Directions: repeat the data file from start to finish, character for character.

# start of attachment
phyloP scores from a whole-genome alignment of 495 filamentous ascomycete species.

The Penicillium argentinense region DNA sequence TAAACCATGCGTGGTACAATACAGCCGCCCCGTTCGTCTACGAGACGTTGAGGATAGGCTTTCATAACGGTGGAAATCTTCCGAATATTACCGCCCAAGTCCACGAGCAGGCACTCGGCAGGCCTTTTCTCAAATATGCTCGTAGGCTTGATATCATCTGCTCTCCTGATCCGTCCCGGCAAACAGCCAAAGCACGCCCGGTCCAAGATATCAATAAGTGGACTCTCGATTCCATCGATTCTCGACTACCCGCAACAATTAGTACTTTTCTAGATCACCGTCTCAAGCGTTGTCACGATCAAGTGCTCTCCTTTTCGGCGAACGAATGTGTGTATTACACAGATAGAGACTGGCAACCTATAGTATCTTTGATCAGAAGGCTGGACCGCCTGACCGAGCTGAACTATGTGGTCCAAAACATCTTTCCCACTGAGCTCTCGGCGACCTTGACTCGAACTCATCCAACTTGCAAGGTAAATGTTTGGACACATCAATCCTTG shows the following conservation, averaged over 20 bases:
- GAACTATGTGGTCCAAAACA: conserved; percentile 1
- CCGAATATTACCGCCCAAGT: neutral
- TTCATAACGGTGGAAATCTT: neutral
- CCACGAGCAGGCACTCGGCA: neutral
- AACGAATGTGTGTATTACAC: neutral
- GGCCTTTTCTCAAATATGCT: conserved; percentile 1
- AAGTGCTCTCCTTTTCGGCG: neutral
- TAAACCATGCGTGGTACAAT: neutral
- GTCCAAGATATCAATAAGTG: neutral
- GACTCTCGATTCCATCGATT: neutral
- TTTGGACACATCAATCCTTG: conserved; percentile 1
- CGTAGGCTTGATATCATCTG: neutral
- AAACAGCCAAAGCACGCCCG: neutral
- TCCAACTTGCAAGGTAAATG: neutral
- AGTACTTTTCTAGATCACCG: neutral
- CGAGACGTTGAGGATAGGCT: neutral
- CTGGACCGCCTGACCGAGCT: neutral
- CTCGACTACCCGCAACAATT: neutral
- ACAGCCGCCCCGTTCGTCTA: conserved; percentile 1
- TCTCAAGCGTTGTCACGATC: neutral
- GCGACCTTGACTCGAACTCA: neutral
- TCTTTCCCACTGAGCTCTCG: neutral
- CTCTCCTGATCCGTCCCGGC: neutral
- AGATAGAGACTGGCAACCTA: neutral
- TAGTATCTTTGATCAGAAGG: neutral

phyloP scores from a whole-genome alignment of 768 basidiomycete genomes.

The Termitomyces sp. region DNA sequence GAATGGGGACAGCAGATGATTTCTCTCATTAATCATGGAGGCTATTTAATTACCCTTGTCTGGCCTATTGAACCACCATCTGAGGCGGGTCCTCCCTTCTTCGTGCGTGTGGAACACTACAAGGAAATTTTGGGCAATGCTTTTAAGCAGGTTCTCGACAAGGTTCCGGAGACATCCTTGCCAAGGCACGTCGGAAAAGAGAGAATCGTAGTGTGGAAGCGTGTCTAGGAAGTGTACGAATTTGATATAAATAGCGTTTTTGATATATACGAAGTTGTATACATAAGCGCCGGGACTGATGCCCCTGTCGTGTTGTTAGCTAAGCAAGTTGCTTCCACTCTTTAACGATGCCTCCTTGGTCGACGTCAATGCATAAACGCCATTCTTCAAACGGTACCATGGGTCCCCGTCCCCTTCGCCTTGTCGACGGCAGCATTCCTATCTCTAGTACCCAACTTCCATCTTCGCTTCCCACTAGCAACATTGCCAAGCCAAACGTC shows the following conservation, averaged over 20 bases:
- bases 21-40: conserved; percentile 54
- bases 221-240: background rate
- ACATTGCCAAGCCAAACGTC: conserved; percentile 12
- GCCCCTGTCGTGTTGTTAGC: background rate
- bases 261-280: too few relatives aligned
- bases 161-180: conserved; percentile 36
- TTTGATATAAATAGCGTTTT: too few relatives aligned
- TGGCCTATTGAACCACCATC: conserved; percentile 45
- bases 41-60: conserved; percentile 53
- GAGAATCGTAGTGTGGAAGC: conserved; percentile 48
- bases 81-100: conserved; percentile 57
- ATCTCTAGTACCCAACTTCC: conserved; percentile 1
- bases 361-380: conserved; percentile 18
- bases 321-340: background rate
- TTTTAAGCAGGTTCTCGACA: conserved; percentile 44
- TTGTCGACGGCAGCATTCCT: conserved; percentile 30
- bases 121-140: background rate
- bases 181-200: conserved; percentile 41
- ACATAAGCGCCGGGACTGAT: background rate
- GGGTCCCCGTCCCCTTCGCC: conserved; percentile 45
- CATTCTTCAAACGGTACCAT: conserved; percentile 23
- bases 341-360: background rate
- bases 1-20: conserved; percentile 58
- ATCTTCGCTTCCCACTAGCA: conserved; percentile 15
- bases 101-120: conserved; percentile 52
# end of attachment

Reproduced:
phyloP scores from a whole-genome alignment of 495 filamentous ascomycete species.

The Penicillium argentinense region DNA sequence TAAACCATGCGTGGTACAATACAGCCGCCCCGTTCGTCTACGAGACGTTGAGGATAGGCTTTCATAACGGTGGAAATCTTCCGAATATTACCGCCCAAGTCCACGAGCAGGCACTCGGCAGGCCTTTTCTCAAATATGCTCGTAGGCTTGATATCATCTGCTCTCCTGATCCGTCCCGGCAAACAGCCAAAGCACGCCCGGTCCAAGATATCAATAAGTGGACTCTCGATTCCATCGATTCTCGACTACCCGCAACAATTAGTACTTTTCTAGATCACCGTCTCAAGCGTTGTCACGATCAAGTGCTCTCCTTTTCGGCGAACGAATGTGTGTATTACACAGATAGAGACTGGCAACCTATAGTATCTTTGATCAGAAGGCTGGACCGCCTGACCGAGCTGAACTATGTGGTCCAAAACATCTTTCCCACTGAGCTCTCGGCGACCTTGACTCGAACTCATCCAACTTGCAAGGTAAATGTTTGGACACATCAATCCTTG shows the following conservation, averaged over 20 bases:
- GAACTATGTGGTCCAAAACA: conserved; percentile 1
- CCGAATATTACCGCCCAAGT: neutral
- TTCATAACGGTGGAAATCTT: neutral
- CCACGAGCAGGCACTCGGCA: neutral
- AACGAATGTGTGTATTACAC: neutral
- GGCCTTTTCTCAAATATGCT: conserved; percentile 1
- AAGTGCTCTCCTTTTCGGCG: neutral
- TAAACCATGCGTGGTACAAT: neutral
- GTCCAAGATATCAATAAGTG: neutral
- GACTCTCGATTCCATCGATT: neutral
- TTTGGACACATCAATCCTTG: conserved; percentile 1
- CGTAGGCTTGATATCATCTG: neutral
- AAACAGCCAAAGCACGCCCG: neutral
- TCCAACTTGCAAGGTAAATG: neutral
- AGTACTTTTCTAGATCACCG: neutral
- CGAGACGTTGAGGATAGGCT: neutral
- CTGGACCGCCTGACCGAGCT: neutral
- CTCGACTACCCGCAACAATT: neutral
- ACAGCCGCCCCGTTCGTCTA: conserved; percentile 1
- TCTCAAGCGTTGTCACGATC: neutral
- GCGACCTTGACTCGAACTCA: neutral
- TCTTTCCCACTGAGCTCTCG: neutral
- CTCTCCTGATCCGTCCCGGC: neutral
- AGATAGAGACTGGCAACCTA: neutral
- TAGTATCTTTGATCAGAAGG: neutral

phyloP scores from a whole-genome alignment of 768 basidiomycete genomes.

The Termitomyces sp. region DNA sequence GAATGGGGACAGCAGATGATTTCTCTCATTAATCATGGAGGCTATTTAATTACCCTTGTCTGGCCTATTGAACCACCATCTGAGGCGGGTCCTCCCTTCTTCGTGCGTGTGGAACACTACAAGGAAATTTTGGGCAATGCTTTTAAGCAGGTTCTCGACAAGGTTCCGGAGACATCCTTGCCAAGGCACGTCGGAAAAGAGAGAATCGTAGTGTGGAAGCGTGTCTAGGAAGTGTACGAATTTGATATAAATAGCGTTTTTGATATATACGAAGTTGTATACATAAGCGCCGGGACTGATGCCCCTGTCGTGTTGTTAGCTAAGCAAGTTGCTTCCACTCTTTAACGATGCCTCCTTGGTCGACGTCAATGCATAAACGCCATTCTTCAAACGGTACCATGGGTCCCCGTCCCCTTCGCCTTGTCGACGGCAGCATTCCTATCTCTAGTACCCAACTTCCATCTTCGCTTCCCACTAGCAACATTGCCAAGCCAAACGTC shows the following conservation, averaged over 20 bases:
- bases 21-40: conserved; percentile 54
- bases 221-240: background rate
- ACATTGCCAAGCCAAACGTC: conserved; percentile 12
- GCCCCTGTCGTGTTGTTAGC: background rate
- bases 261-280: too few relatives aligned
- bases 161-180: conserved; percentile 36
- TTTGATATAAATAGCGTTTT: too few relatives aligned
- TGGCCTATTGAACCACCATC: conserved; percentile 45
- bases 41-60: conserved; percentile 53
- GAGAATCGTAGTGTGGAAGC: conserved; percentile 48
- bases 81-100: conserved; percentile 57
- ATCTCTAGTACCCAACTTCC: conserved; percentile 1
- bases 361-380: conserved; percentile 18
- bases 321-340: background rate
- TTTTAAGCAGGTTCTCGACA: conserved; percentile 44
- TTGTCGACGGCAGCATTCCT: conserved; percentile 30
- bases 121-140: background rate
- bases 181-200: conserved; percentile 41
- ACATAAGCGCCGGGACTGAT: background rate
- GGGTCCCCGTCCCCTTCGCC: conserved; percentile 45
- CATTCTTCAAACGGTACCAT: conserved; percentile 23
- bases 341-360: background rate
- bases 1-20: conserved; percentile 58
- ATCTTCGCTTCCCACTAGCA: conserved; percentile 15
- bases 101-120: conserved; percentile 52